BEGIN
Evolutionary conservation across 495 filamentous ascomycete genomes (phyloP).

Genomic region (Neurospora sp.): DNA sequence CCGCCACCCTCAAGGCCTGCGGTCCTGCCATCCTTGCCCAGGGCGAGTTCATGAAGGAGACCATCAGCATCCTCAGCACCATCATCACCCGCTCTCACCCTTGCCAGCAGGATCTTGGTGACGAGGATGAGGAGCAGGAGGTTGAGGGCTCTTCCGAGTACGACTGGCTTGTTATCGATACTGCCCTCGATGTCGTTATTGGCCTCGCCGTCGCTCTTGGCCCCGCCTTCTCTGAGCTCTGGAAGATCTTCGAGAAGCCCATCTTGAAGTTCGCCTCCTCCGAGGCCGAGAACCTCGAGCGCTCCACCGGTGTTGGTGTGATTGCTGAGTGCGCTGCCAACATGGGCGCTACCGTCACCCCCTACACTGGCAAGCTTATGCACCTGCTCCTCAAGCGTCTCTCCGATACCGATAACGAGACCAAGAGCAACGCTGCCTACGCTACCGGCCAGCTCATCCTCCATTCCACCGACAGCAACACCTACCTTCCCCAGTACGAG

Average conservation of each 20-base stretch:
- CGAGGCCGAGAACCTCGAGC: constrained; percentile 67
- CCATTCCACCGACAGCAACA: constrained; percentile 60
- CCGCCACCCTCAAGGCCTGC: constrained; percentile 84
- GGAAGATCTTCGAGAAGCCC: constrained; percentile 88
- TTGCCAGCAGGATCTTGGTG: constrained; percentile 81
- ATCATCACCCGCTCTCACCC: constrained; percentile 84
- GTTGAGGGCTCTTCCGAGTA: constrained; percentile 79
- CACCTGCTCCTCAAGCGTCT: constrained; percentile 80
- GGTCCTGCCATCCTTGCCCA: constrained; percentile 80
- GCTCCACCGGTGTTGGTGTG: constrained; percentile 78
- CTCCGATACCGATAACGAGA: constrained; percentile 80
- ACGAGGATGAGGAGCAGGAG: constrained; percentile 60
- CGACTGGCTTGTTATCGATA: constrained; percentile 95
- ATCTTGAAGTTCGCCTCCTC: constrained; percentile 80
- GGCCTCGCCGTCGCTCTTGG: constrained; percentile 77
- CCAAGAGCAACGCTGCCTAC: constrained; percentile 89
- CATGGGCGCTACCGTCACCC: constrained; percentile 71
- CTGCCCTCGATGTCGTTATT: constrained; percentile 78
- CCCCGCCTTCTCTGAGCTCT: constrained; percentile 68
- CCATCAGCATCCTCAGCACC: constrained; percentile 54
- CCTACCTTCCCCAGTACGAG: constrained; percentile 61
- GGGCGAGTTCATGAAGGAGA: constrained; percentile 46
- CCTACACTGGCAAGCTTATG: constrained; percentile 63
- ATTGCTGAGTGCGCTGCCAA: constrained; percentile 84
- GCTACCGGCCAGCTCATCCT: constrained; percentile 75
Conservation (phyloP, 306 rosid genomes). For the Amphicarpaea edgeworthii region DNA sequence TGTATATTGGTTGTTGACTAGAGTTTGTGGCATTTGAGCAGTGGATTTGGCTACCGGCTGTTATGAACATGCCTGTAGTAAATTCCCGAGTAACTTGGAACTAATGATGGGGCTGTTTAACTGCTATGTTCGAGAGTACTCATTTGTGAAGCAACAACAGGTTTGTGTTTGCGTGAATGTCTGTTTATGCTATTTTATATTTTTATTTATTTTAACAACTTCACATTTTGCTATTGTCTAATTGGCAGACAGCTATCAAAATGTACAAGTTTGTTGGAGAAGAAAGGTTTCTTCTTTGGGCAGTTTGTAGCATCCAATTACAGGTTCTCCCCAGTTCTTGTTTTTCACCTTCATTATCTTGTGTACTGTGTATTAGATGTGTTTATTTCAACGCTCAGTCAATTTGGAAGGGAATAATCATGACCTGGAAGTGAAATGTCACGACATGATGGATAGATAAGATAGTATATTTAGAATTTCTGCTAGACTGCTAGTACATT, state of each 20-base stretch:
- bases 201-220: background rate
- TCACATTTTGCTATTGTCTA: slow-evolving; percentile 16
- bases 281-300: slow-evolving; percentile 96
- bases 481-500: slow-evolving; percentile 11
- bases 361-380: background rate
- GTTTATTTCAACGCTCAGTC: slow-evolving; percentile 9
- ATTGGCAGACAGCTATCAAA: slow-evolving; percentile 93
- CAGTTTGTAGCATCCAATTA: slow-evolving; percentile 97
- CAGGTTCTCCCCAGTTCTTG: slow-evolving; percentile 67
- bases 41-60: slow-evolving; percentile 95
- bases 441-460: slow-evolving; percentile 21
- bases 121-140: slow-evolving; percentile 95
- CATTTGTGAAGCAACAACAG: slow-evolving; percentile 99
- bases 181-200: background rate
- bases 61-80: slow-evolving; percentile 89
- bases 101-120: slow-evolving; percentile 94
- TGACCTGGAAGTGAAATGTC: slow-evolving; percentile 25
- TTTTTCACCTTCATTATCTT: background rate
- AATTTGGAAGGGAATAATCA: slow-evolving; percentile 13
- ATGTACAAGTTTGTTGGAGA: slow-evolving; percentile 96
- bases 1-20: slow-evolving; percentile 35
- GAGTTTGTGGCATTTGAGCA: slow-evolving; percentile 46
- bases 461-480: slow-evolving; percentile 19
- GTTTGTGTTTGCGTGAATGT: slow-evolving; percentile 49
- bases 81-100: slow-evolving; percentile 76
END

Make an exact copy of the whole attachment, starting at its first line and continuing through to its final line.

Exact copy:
Evolutionary conservation across 495 filamentous ascomycete genomes (phyloP).

Genomic region (Neurospora sp.): DNA sequence CCGCCACCCTCAAGGCCTGCGGTCCTGCCATCCTTGCCCAGGGCGAGTTCATGAAGGAGACCATCAGCATCCTCAGCACCATCATCACCCGCTCTCACCCTTGCCAGCAGGATCTTGGTGACGAGGATGAGGAGCAGGAGGTTGAGGGCTCTTCCGAGTACGACTGGCTTGTTATCGATACTGCCCTCGATGTCGTTATTGGCCTCGCCGTCGCTCTTGGCCCCGCCTTCTCTGAGCTCTGGAAGATCTTCGAGAAGCCCATCTTGAAGTTCGCCTCCTCCGAGGCCGAGAACCTCGAGCGCTCCACCGGTGTTGGTGTGATTGCTGAGTGCGCTGCCAACATGGGCGCTACCGTCACCCCCTACACTGGCAAGCTTATGCACCTGCTCCTCAAGCGTCTCTCCGATACCGATAACGAGACCAAGAGCAACGCTGCCTACGCTACCGGCCAGCTCATCCTCCATTCCACCGACAGCAACACCTACCTTCCCCAGTACGAG

Average conservation of each 20-base stretch:
- CGAGGCCGAGAACCTCGAGC: constrained; percentile 67
- CCATTCCACCGACAGCAACA: constrained; percentile 60
- CCGCCACCCTCAAGGCCTGC: constrained; percentile 84
- GGAAGATCTTCGAGAAGCCC: constrained; percentile 88
- TTGCCAGCAGGATCTTGGTG: constrained; percentile 81
- ATCATCACCCGCTCTCACCC: constrained; percentile 84
- GTTGAGGGCTCTTCCGAGTA: constrained; percentile 79
- CACCTGCTCCTCAAGCGTCT: constrained; percentile 80
- GGTCCTGCCATCCTTGCCCA: constrained; percentile 80
- GCTCCACCGGTGTTGGTGTG: constrained; percentile 78
- CTCCGATACCGATAACGAGA: constrained; percentile 80
- ACGAGGATGAGGAGCAGGAG: constrained; percentile 60
- CGACTGGCTTGTTATCGATA: constrained; percentile 95
- ATCTTGAAGTTCGCCTCCTC: constrained; percentile 80
- GGCCTCGCCGTCGCTCTTGG: constrained; percentile 77
- CCAAGAGCAACGCTGCCTAC: constrained; percentile 89
- CATGGGCGCTACCGTCACCC: constrained; percentile 71
- CTGCCCTCGATGTCGTTATT: constrained; percentile 78
- CCCCGCCTTCTCTGAGCTCT: constrained; percentile 68
- CCATCAGCATCCTCAGCACC: constrained; percentile 54
- CCTACCTTCCCCAGTACGAG: constrained; percentile 61
- GGGCGAGTTCATGAAGGAGA: constrained; percentile 46
- CCTACACTGGCAAGCTTATG: constrained; percentile 63
- ATTGCTGAGTGCGCTGCCAA: constrained; percentile 84
- GCTACCGGCCAGCTCATCCT: constrained; percentile 75
Conservation (phyloP, 306 rosid genomes). For the Amphicarpaea edgeworthii region DNA sequence TGTATATTGGTTGTTGACTAGAGTTTGTGGCATTTGAGCAGTGGATTTGGCTACCGGCTGTTATGAACATGCCTGTAGTAAATTCCCGAGTAACTTGGAACTAATGATGGGGCTGTTTAACTGCTATGTTCGAGAGTACTCATTTGTGAAGCAACAACAGGTTTGTGTTTGCGTGAATGTCTGTTTATGCTATTTTATATTTTTATTTATTTTAACAACTTCACATTTTGCTATTGTCTAATTGGCAGACAGCTATCAAAATGTACAAGTTTGTTGGAGAAGAAAGGTTTCTTCTTTGGGCAGTTTGTAGCATCCAATTACAGGTTCTCCCCAGTTCTTGTTTTTCACCTTCATTATCTTGTGTACTGTGTATTAGATGTGTTTATTTCAACGCTCAGTCAATTTGGAAGGGAATAATCATGACCTGGAAGTGAAATGTCACGACATGATGGATAGATAAGATAGTATATTTAGAATTTCTGCTAGACTGCTAGTACATT, state of each 20-base stretch:
- bases 201-220: background rate
- TCACATTTTGCTATTGTCTA: slow-evolving; percentile 16
- bases 281-300: slow-evolving; percentile 96
- bases 481-500: slow-evolving; percentile 11
- bases 361-380: background rate
- GTTTATTTCAACGCTCAGTC: slow-evolving; percentile 9
- ATTGGCAGACAGCTATCAAA: slow-evolving; percentile 93
- CAGTTTGTAGCATCCAATTA: slow-evolving; percentile 97
- CAGGTTCTCCCCAGTTCTTG: slow-evolving; percentile 67
- bases 41-60: slow-evolving; percentile 95
- bases 441-460: slow-evolving; percentile 21
- bases 121-140: slow-evolving; percentile 95
- CATTTGTGAAGCAACAACAG: slow-evolving; percentile 99
- bases 181-200: background rate
- bases 61-80: slow-evolving; percentile 89
- bases 101-120: slow-evolving; percentile 94
- TGACCTGGAAGTGAAATGTC: slow-evolving; percentile 25
- TTTTTCACCTTCATTATCTT: background rate
- AATTTGGAAGGGAATAATCA: slow-evolving; percentile 13
- ATGTACAAGTTTGTTGGAGA: slow-evolving; percentile 96
- bases 1-20: slow-evolving; percentile 35
- GAGTTTGTGGCATTTGAGCA: slow-evolving; percentile 46
- bases 461-480: slow-evolving; percentile 19
- GTTTGTGTTTGCGTGAATGT: slow-evolving; percentile 49
- bases 81-100: slow-evolving; percentile 76